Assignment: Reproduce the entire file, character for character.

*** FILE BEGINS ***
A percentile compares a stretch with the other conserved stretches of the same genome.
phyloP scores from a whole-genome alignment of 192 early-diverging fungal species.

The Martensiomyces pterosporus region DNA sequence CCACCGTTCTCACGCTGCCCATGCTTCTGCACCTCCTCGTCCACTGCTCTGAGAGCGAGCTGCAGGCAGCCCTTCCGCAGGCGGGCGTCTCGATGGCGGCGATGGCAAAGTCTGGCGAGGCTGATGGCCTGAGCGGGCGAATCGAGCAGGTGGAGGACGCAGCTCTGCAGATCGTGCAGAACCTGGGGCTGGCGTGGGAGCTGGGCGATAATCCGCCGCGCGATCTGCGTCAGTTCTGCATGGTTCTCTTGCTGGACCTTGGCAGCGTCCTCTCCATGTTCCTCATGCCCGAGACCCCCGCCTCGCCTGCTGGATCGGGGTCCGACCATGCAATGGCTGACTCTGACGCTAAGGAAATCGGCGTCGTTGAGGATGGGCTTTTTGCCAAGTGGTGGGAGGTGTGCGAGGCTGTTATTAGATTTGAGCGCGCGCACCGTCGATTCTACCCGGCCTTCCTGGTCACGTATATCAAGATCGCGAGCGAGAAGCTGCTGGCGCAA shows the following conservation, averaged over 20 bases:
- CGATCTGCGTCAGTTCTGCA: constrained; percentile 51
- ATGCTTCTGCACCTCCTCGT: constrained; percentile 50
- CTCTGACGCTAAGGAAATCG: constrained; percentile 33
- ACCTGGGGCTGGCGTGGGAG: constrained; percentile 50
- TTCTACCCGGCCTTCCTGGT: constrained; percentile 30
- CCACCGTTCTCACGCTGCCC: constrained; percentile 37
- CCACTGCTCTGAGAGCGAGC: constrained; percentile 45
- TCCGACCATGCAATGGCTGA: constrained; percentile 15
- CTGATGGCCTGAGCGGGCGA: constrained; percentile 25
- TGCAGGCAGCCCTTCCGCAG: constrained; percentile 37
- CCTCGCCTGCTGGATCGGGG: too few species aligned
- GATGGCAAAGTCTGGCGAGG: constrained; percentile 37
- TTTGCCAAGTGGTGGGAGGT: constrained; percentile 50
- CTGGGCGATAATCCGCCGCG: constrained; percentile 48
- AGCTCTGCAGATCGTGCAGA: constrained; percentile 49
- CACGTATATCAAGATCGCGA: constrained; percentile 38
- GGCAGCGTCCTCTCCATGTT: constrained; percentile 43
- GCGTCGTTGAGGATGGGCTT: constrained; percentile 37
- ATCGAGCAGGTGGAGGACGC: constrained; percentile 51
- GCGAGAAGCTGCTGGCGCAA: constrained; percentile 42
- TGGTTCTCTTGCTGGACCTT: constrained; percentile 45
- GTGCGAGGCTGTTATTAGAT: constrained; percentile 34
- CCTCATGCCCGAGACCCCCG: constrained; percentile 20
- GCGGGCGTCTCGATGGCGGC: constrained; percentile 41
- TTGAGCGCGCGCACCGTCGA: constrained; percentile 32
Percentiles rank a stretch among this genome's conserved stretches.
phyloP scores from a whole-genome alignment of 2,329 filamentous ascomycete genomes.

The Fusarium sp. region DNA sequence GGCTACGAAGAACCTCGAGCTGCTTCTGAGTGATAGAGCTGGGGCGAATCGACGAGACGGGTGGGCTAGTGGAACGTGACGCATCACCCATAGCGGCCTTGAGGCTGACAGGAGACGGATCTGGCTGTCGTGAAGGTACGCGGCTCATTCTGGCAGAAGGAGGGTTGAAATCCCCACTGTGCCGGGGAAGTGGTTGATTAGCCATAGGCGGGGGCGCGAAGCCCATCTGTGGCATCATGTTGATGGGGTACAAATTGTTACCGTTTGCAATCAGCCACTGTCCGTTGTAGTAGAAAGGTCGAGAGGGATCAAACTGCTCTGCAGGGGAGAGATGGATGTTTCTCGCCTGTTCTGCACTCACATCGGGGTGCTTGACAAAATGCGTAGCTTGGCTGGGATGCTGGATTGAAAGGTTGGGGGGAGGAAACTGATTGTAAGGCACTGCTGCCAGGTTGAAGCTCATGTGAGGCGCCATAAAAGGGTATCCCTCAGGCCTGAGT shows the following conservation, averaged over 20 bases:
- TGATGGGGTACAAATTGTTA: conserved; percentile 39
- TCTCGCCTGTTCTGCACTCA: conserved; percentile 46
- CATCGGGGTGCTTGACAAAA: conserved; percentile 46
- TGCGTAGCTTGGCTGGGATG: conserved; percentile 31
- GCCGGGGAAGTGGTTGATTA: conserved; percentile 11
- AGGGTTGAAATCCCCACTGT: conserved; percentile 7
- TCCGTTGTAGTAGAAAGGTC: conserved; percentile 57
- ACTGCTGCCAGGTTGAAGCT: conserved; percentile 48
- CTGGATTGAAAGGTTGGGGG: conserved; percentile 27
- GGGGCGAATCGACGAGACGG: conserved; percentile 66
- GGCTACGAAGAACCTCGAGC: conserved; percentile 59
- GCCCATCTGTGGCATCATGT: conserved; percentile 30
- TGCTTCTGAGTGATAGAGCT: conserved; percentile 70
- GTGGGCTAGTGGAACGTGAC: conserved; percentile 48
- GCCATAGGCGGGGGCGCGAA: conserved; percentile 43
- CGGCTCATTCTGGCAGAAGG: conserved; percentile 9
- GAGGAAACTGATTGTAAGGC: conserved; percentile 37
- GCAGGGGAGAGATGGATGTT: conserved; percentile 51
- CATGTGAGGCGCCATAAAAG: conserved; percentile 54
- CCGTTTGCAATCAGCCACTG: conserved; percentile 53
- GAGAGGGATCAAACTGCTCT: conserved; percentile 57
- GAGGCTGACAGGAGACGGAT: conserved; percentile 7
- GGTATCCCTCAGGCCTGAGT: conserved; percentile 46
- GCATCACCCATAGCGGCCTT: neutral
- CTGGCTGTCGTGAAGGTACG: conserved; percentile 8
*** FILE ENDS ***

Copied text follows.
A percentile compares a stretch with the other conserved stretches of the same genome.
phyloP scores from a whole-genome alignment of 192 early-diverging fungal species.

The Martensiomyces pterosporus region DNA sequence CCACCGTTCTCACGCTGCCCATGCTTCTGCACCTCCTCGTCCACTGCTCTGAGAGCGAGCTGCAGGCAGCCCTTCCGCAGGCGGGCGTCTCGATGGCGGCGATGGCAAAGTCTGGCGAGGCTGATGGCCTGAGCGGGCGAATCGAGCAGGTGGAGGACGCAGCTCTGCAGATCGTGCAGAACCTGGGGCTGGCGTGGGAGCTGGGCGATAATCCGCCGCGCGATCTGCGTCAGTTCTGCATGGTTCTCTTGCTGGACCTTGGCAGCGTCCTCTCCATGTTCCTCATGCCCGAGACCCCCGCCTCGCCTGCTGGATCGGGGTCCGACCATGCAATGGCTGACTCTGACGCTAAGGAAATCGGCGTCGTTGAGGATGGGCTTTTTGCCAAGTGGTGGGAGGTGTGCGAGGCTGTTATTAGATTTGAGCGCGCGCACCGTCGATTCTACCCGGCCTTCCTGGTCACGTATATCAAGATCGCGAGCGAGAAGCTGCTGGCGCAA shows the following conservation, averaged over 20 bases:
- CGATCTGCGTCAGTTCTGCA: constrained; percentile 51
- ATGCTTCTGCACCTCCTCGT: constrained; percentile 50
- CTCTGACGCTAAGGAAATCG: constrained; percentile 33
- ACCTGGGGCTGGCGTGGGAG: constrained; percentile 50
- TTCTACCCGGCCTTCCTGGT: constrained; percentile 30
- CCACCGTTCTCACGCTGCCC: constrained; percentile 37
- CCACTGCTCTGAGAGCGAGC: constrained; percentile 45
- TCCGACCATGCAATGGCTGA: constrained; percentile 15
- CTGATGGCCTGAGCGGGCGA: constrained; percentile 25
- TGCAGGCAGCCCTTCCGCAG: constrained; percentile 37
- CCTCGCCTGCTGGATCGGGG: too few species aligned
- GATGGCAAAGTCTGGCGAGG: constrained; percentile 37
- TTTGCCAAGTGGTGGGAGGT: constrained; percentile 50
- CTGGGCGATAATCCGCCGCG: constrained; percentile 48
- AGCTCTGCAGATCGTGCAGA: constrained; percentile 49
- CACGTATATCAAGATCGCGA: constrained; percentile 38
- GGCAGCGTCCTCTCCATGTT: constrained; percentile 43
- GCGTCGTTGAGGATGGGCTT: constrained; percentile 37
- ATCGAGCAGGTGGAGGACGC: constrained; percentile 51
- GCGAGAAGCTGCTGGCGCAA: constrained; percentile 42
- TGGTTCTCTTGCTGGACCTT: constrained; percentile 45
- GTGCGAGGCTGTTATTAGAT: constrained; percentile 34
- CCTCATGCCCGAGACCCCCG: constrained; percentile 20
- GCGGGCGTCTCGATGGCGGC: constrained; percentile 41
- TTGAGCGCGCGCACCGTCGA: constrained; percentile 32
Percentiles rank a stretch among this genome's conserved stretches.
phyloP scores from a whole-genome alignment of 2,329 filamentous ascomycete genomes.

The Fusarium sp. region DNA sequence GGCTACGAAGAACCTCGAGCTGCTTCTGAGTGATAGAGCTGGGGCGAATCGACGAGACGGGTGGGCTAGTGGAACGTGACGCATCACCCATAGCGGCCTTGAGGCTGACAGGAGACGGATCTGGCTGTCGTGAAGGTACGCGGCTCATTCTGGCAGAAGGAGGGTTGAAATCCCCACTGTGCCGGGGAAGTGGTTGATTAGCCATAGGCGGGGGCGCGAAGCCCATCTGTGGCATCATGTTGATGGGGTACAAATTGTTACCGTTTGCAATCAGCCACTGTCCGTTGTAGTAGAAAGGTCGAGAGGGATCAAACTGCTCTGCAGGGGAGAGATGGATGTTTCTCGCCTGTTCTGCACTCACATCGGGGTGCTTGACAAAATGCGTAGCTTGGCTGGGATGCTGGATTGAAAGGTTGGGGGGAGGAAACTGATTGTAAGGCACTGCTGCCAGGTTGAAGCTCATGTGAGGCGCCATAAAAGGGTATCCCTCAGGCCTGAGT shows the following conservation, averaged over 20 bases:
- TGATGGGGTACAAATTGTTA: conserved; percentile 39
- TCTCGCCTGTTCTGCACTCA: conserved; percentile 46
- CATCGGGGTGCTTGACAAAA: conserved; percentile 46
- TGCGTAGCTTGGCTGGGATG: conserved; percentile 31
- GCCGGGGAAGTGGTTGATTA: conserved; percentile 11
- AGGGTTGAAATCCCCACTGT: conserved; percentile 7
- TCCGTTGTAGTAGAAAGGTC: conserved; percentile 57
- ACTGCTGCCAGGTTGAAGCT: conserved; percentile 48
- CTGGATTGAAAGGTTGGGGG: conserved; percentile 27
- GGGGCGAATCGACGAGACGG: conserved; percentile 66
- GGCTACGAAGAACCTCGAGC: conserved; percentile 59
- GCCCATCTGTGGCATCATGT: conserved; percentile 30
- TGCTTCTGAGTGATAGAGCT: conserved; percentile 70
- GTGGGCTAGTGGAACGTGAC: conserved; percentile 48
- GCCATAGGCGGGGGCGCGAA: conserved; percentile 43
- CGGCTCATTCTGGCAGAAGG: conserved; percentile 9
- GAGGAAACTGATTGTAAGGC: conserved; percentile 37
- GCAGGGGAGAGATGGATGTT: conserved; percentile 51
- CATGTGAGGCGCCATAAAAG: conserved; percentile 54
- CCGTTTGCAATCAGCCACTG: conserved; percentile 53
- GAGAGGGATCAAACTGCTCT: conserved; percentile 57
- GAGGCTGACAGGAGACGGAT: conserved; percentile 7
- GGTATCCCTCAGGCCTGAGT: conserved; percentile 46
- GCATCACCCATAGCGGCCTT: neutral
- CTGGCTGTCGTGAAGGTACG: conserved; percentile 8